|Study Completion Date:||October 2011|
|Primary Completion Date:||October 2010 (Final data collection date for primary outcome measure)|
Experimental: Gait Training
Gait Training Intervention Group Participants
Other: Gait Training
Gait training with a physical therapist 2/week for the first 3 months followed by 1/week for the following 3 months
Placebo Comparator: Control
Gait Training Control Group Participants
There is no intervention associated with this arm of the study
The long-term objective of this research is to reduce disablement of older adults with knee osteoarthritis (OA). This will be accomplished through assessing changes in functional limitations (standing and walking) that occur with 2 mobility-specific interventions. The principle of specificity of training indicates that exercises that closely approximate the goal functional activity are most effective in improving physical performance during that activity. However, there is uncertainty whether intervening to increase muscle power or to improve gait mechanics would be most effective for optimizing mobility in older adults with knee OA. Although gait training may be most specific for improving gait, this approach currently requires supervised physical therapy and expensive equipment. In contrast, power training may be less costly and more convenient if conducted at home. To optimize mobility in older adults with symptomatic knee OA, there is a need to study each of these mobility-specific interventions in a randomized controlled trial (RCT). Successful completion of this trial will inform rehabilitation for maintaining or improving mobility as well as explore the mechanism of effect.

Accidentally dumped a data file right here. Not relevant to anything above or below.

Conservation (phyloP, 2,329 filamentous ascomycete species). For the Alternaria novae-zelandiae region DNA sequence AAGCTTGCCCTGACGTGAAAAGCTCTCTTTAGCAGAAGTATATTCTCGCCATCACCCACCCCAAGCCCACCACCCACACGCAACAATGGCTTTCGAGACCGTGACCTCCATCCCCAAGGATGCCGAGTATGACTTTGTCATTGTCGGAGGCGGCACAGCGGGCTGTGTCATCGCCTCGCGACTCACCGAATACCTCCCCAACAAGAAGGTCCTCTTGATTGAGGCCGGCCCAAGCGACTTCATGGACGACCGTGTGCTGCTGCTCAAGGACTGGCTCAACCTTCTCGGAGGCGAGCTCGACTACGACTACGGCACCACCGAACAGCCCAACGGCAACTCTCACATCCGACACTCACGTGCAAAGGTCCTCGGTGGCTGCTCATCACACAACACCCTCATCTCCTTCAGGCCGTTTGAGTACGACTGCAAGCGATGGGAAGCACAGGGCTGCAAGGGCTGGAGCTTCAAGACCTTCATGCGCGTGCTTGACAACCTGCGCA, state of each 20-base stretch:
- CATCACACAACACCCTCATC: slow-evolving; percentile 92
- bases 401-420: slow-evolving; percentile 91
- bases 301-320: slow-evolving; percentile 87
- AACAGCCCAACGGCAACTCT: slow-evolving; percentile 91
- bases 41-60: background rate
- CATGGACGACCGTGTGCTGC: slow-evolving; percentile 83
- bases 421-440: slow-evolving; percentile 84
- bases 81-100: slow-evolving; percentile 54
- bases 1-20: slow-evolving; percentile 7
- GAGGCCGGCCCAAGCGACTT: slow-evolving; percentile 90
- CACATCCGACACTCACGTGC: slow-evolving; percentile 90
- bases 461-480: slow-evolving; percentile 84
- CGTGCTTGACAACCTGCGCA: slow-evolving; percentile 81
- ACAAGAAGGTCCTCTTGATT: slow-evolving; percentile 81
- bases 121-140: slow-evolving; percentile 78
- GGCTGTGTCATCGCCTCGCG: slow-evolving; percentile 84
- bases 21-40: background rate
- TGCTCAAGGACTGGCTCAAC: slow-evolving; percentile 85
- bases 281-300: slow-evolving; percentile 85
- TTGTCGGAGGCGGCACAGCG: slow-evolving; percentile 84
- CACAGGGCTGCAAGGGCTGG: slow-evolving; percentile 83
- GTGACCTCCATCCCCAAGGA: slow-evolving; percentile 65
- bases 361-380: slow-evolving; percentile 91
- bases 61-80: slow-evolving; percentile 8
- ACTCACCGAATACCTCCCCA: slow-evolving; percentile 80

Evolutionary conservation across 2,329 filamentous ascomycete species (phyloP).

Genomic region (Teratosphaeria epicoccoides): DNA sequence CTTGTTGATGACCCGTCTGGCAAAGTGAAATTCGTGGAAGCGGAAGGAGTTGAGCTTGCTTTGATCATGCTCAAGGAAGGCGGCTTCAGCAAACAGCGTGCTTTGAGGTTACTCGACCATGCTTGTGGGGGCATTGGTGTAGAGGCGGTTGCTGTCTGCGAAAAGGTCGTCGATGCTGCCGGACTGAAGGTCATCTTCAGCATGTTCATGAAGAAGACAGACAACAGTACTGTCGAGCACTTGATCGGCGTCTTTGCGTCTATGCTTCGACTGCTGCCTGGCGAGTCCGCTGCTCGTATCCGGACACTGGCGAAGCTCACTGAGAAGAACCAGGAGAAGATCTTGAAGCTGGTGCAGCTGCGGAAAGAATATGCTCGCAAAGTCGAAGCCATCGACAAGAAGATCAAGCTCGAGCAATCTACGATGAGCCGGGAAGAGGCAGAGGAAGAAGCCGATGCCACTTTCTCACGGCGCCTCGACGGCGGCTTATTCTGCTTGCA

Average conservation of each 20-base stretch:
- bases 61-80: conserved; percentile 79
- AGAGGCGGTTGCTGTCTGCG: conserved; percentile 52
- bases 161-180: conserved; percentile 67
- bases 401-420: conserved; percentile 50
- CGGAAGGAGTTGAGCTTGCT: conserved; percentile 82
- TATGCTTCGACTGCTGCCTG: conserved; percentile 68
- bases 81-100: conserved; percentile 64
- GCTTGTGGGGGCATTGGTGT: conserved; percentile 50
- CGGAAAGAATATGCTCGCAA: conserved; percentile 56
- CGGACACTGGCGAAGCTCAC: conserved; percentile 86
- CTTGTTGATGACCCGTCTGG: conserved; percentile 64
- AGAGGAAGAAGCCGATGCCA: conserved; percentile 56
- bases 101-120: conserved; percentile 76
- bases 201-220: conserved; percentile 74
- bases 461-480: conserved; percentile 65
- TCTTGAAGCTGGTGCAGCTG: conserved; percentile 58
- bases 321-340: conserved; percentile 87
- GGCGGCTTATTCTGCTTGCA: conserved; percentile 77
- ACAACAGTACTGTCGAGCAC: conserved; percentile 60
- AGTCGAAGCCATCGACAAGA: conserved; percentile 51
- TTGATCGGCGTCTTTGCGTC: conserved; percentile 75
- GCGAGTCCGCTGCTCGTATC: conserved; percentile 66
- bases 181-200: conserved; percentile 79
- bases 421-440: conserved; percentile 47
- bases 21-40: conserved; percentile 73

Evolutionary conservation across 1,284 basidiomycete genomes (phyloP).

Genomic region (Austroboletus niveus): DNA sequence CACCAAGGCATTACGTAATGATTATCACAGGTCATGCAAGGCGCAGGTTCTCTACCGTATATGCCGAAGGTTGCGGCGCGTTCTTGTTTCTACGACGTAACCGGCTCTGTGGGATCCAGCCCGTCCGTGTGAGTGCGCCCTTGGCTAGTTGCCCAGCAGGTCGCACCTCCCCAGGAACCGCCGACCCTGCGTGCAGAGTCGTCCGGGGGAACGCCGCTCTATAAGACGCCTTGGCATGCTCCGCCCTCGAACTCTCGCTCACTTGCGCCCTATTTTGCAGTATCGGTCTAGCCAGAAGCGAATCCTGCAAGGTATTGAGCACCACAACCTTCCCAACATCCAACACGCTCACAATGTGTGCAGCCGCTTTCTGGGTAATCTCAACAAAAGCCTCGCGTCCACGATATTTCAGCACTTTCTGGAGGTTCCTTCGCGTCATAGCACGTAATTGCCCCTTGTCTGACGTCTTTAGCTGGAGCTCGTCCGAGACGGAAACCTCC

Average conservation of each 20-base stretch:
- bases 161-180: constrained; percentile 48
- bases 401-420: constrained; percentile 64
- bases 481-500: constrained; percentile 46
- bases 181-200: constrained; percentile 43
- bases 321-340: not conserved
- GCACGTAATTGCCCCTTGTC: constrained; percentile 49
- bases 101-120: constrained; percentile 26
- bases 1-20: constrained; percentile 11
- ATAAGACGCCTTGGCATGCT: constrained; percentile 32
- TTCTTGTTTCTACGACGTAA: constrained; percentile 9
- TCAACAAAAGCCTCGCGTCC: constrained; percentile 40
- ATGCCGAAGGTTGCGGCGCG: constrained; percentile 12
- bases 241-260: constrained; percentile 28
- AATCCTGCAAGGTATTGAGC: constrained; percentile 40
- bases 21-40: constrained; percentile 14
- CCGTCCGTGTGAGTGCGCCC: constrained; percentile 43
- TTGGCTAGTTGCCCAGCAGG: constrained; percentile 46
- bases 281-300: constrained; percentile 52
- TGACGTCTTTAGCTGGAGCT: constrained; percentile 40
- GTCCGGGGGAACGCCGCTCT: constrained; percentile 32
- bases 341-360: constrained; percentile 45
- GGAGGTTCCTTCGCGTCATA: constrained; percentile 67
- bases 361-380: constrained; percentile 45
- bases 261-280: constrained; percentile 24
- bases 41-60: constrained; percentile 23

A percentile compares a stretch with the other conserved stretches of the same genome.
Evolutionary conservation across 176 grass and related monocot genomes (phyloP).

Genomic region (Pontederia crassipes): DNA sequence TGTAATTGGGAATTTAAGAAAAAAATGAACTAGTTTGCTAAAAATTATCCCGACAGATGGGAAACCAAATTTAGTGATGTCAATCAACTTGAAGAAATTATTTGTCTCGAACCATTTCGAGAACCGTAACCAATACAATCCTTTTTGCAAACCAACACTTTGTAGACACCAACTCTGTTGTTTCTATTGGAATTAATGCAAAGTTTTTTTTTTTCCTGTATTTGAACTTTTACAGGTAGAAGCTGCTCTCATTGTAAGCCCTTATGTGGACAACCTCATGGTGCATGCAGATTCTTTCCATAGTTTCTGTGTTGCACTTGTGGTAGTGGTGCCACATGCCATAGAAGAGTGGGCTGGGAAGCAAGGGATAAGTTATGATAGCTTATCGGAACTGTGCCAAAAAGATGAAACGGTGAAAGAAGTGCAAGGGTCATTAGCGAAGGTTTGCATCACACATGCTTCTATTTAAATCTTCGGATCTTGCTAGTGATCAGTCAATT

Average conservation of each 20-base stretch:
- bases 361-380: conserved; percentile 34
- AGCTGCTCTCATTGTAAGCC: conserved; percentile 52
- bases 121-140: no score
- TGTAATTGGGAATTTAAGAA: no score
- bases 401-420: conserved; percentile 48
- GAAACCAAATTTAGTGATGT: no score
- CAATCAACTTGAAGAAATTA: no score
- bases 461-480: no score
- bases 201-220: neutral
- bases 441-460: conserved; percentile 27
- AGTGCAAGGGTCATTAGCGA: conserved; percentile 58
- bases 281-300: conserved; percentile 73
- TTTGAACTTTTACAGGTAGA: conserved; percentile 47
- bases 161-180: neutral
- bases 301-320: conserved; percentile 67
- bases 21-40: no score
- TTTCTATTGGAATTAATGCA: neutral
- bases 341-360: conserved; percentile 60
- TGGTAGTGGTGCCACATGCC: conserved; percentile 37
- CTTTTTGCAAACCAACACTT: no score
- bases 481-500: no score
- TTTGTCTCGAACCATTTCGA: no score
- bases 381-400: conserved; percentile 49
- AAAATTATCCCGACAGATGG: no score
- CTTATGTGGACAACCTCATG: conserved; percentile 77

Specific Aim 1: Assess the efficacy of two innovative interventions for improving mobility limitations, disability and quality of life in older adults with symptomatic knee OA.
Primary Hypothesis: For older adults with symptomatic knee OA, in comparison with usual care (control group), a 3-month a) patient-specific gait training intervention and b) mobility-specific power training intervention will reduce lower limb mobility limitations assessed using the Function component of the Late Life Function and Disability Index (LLFDI-Function).
Hypothesis 2: Improved mobility will be maintained at 6 and 12-month follow-up (3 and 9 months following transitioning to home-based training) for each of the 2 intervention groups who receive the combination of the home-based intervention and encouragement to continue participation.
Hypothesis 3: In comparison to baseline measures, at 3, 6, and 12-month follow-up, each of the 2 intervention groups will demonstrate improvements in a) disability (LDCW), b) quality of life assessed using the Knee Osteoarthritis Outcome Score questionnaire Quality of Life component(KOOS Knee QOL), and c) knee OA specific outcome scores using the pain subscale component of KOOS.
Please refer to this study by its ClinicalTrials.gov identifier: NCT00844558
|United States, Iowa|
|University of Iowa|
|Iowa City, Iowa, United States, 52242|
|Principal Investigator:||Neil A Segal, MD, MS||University of Iowa|